Chinese Are Working Hard, But Are They Working Smart?
Is the real problem with the Chinese economy just that there are way too many people who are unproductive in their jobs?
You would not generally accuse Chinese workers of not working long hours, but what are they really doing all that time on the job? Are they being productive?
This question applies not just in the factory, but just as much in the office. And for the future of China’s economy, productivity in the office may even be the more important of the two. Without sustained and rapid growth in productivity, there is no chance that China will double per capita income by 2020, as its goals require. Tough to find macro data to rely on in this area, but there are many indications that wage inflation has way outstripped productivity growth in many areas of the economy over the last decade.
If you run an office in Shanghai, try cutting off access to ecommerce sites from your corporate network. The reaction will make you think you had announced no bonuses for the year. The time spent on these sites by workers in the office can be hours a day. It’s easy to track, harder to do something about.
Talk to Taiwanese businessmen about the difference between white collar staff in the mainland and in Taiwan. Costs are similar but productivity and stability are seen as much higher in Taipei. I have heard of companies shifting secretarial roles from Shanghai to Taipei. In high tech, Taiwan may well be now the lowest cost location for Chinese R&D, with all-in costs about 20% lower than the equivalent in the mainland, with lower turnover and higher engineering capability. It was interesting to hear how a local software company that is “very local” in its products and customers is aiming to do most of its hiring this year into its new Taipei branch.
Factories, certainly private sector factories, have been addressing this challenge for many years. China’s appetite for robots only expands as their cost declines, and this cost decline is now extremely rapid. China’s share of global purchases of industrial robots is now about the same as its share of consumption of steel – about half of the world demand. If your China factory has not installed a new wave of robots in the last year and does not have more on order, it’s unlikely you are remaining competitive with local firms.
These robots are not entirely substituting for labor in the factory, but certainly they are for lower skilled workers who are unable to step up and learn new skills. When factories in Southern China say they can’t find workers these days, it is skilled workers they are focused on, not factory laborers. Even if these workers doubled their hours for the same pay, their skills won’t become relevant again.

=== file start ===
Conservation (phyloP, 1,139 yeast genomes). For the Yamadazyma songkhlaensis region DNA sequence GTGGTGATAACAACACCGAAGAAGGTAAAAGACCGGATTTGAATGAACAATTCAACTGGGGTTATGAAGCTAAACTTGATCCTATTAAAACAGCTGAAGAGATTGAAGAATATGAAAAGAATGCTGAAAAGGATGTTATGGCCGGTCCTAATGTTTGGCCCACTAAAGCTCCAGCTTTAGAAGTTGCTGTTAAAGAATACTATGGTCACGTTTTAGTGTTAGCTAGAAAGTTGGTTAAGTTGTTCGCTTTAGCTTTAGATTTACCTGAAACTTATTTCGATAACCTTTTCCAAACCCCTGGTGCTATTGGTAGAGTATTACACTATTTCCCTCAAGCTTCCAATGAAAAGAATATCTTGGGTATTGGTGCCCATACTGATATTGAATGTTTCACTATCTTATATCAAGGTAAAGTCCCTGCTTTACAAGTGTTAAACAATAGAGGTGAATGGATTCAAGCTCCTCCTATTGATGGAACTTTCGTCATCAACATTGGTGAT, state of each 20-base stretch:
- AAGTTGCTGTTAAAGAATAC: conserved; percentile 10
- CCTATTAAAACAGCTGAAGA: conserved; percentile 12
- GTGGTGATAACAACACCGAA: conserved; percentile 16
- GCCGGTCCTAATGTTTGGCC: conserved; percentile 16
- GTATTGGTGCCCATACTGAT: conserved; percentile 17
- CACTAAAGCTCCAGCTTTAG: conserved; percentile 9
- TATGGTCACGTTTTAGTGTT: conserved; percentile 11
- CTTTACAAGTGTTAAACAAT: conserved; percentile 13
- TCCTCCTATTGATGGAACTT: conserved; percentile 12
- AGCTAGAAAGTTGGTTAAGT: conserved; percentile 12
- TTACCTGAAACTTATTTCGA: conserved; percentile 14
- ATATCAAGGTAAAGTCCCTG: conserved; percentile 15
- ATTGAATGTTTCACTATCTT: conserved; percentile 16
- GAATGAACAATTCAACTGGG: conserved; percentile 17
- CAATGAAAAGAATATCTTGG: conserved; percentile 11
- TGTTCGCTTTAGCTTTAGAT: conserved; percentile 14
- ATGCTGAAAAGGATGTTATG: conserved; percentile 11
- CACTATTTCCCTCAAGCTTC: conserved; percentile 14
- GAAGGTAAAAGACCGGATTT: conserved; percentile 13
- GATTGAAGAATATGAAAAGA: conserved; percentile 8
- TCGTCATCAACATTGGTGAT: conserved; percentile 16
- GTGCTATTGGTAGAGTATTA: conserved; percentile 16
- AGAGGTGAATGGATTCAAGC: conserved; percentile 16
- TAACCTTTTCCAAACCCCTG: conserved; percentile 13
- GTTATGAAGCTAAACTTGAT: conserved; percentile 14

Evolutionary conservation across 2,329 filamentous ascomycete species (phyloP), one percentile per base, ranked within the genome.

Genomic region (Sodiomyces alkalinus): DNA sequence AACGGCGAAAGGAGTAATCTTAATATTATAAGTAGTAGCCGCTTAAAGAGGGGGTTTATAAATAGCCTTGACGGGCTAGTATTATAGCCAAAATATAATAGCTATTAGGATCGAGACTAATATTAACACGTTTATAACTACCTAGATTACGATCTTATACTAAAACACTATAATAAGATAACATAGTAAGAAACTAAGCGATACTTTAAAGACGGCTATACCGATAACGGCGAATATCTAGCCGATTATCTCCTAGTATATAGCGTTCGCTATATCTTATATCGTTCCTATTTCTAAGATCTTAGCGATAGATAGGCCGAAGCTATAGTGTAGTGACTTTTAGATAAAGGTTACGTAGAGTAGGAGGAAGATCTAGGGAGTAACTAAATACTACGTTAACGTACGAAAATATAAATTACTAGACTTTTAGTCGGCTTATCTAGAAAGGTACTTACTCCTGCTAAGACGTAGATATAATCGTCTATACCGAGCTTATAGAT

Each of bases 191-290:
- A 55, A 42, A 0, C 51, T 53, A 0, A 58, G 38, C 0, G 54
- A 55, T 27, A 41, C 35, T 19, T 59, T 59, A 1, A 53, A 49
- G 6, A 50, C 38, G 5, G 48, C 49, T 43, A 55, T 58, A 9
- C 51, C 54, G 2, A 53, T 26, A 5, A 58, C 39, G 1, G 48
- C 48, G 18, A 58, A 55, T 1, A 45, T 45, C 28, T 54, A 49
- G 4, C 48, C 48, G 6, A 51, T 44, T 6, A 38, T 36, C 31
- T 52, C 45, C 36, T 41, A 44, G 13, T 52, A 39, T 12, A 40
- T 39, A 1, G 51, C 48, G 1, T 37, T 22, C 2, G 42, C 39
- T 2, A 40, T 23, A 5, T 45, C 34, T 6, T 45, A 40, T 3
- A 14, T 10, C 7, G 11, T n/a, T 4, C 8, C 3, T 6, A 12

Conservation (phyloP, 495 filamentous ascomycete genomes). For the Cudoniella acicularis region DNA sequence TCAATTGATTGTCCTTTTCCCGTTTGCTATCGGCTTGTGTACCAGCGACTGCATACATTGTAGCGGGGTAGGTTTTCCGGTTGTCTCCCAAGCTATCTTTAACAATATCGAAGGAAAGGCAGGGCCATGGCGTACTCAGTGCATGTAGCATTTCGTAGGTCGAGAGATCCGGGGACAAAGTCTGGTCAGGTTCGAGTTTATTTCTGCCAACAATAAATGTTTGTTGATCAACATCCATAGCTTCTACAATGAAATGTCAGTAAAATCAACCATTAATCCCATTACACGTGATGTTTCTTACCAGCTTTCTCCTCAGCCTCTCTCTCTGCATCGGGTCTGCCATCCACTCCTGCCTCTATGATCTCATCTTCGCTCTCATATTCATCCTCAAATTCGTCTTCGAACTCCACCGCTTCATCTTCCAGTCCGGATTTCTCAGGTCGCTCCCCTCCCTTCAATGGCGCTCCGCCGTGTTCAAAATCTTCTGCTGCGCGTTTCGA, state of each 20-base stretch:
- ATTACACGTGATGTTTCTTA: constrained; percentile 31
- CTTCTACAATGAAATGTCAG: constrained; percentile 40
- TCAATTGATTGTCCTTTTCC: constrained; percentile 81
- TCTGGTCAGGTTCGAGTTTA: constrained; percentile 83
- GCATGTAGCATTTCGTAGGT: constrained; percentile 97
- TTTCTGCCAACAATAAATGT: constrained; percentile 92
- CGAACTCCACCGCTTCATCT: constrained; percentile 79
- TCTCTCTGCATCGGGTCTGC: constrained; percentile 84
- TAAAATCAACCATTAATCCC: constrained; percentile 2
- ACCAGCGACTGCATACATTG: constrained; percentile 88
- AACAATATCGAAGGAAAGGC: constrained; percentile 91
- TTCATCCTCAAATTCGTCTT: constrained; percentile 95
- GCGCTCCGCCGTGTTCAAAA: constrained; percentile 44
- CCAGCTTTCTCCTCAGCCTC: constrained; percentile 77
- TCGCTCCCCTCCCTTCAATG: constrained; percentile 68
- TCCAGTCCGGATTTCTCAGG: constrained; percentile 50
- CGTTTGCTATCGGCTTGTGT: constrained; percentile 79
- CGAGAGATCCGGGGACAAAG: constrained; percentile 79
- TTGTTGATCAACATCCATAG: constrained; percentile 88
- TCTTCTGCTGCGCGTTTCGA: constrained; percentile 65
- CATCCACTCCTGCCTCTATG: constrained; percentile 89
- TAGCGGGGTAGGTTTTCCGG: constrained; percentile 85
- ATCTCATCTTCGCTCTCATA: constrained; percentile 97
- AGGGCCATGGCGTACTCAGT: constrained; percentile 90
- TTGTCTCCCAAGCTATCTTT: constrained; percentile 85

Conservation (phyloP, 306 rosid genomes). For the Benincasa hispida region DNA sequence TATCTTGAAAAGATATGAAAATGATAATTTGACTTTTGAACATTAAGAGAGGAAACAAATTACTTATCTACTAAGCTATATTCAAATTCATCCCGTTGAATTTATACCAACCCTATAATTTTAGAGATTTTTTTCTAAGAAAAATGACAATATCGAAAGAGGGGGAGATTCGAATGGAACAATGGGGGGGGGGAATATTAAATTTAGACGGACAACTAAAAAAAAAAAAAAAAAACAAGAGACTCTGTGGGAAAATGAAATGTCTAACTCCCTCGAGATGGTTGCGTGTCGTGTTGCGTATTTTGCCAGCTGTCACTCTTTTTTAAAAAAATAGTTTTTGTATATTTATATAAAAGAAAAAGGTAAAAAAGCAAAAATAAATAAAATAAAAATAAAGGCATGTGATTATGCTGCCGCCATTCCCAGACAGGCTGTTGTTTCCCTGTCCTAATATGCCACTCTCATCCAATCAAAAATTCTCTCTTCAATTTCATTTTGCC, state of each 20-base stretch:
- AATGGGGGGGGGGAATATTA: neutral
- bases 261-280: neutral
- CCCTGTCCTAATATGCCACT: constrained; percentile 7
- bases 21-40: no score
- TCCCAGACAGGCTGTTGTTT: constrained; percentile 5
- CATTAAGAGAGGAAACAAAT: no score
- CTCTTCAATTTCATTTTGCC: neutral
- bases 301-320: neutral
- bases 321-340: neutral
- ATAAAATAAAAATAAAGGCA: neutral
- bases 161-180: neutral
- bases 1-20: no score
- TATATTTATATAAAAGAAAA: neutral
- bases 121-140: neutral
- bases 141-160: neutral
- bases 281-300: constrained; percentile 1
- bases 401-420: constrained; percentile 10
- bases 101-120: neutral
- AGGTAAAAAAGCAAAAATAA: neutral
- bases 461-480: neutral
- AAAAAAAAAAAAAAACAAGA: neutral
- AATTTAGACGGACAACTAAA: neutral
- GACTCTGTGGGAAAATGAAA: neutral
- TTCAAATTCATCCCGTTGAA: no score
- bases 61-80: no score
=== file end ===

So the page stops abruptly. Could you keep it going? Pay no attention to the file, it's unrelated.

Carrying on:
To bring this to life with another tech industry example. How many people’s work in China is somehow dependent on the PC and smartphone industries today, everything from retail through logistics to assembly and design? 30 million, maybe more?
Project forward not very far into the future and imagine how many of these roles will remain. Will there be anything more than a residual level of retail? Will system integration that brings more and more functionality into the chip in the device make assembly dramatically simpler? Will absolute demand decline? How many million fewer workers will this industry need?
For many multinationals, it was relatively easy to justify paying sky high compensation to not just white collar staff but also senior executives in their China team, when China was supposed to be delivering the largest chunk of their global revenue growth and somewhere down the line their profit growth also. Yet today many multinationals are seeing low single digit or no growth in China, and are not expecting a return to the “land grab” years. Compensation has not reacted yet.
Simply put, there are too many areas of China’s economy where costs are high and productivity is low. This has to change from factory to office to government. It’s not about working harder, it is about working smarter – with new skills, with new technologies in hand, and with a regulatory environment that allows this to happen, rather than holding back the required changes
I recognize the balancing act. China cannot suddenly unleash a transformation that leave tens of millions out of work, or that rolls back the gains made by many middle class citizens over the last 20 years.
But productivity must rise.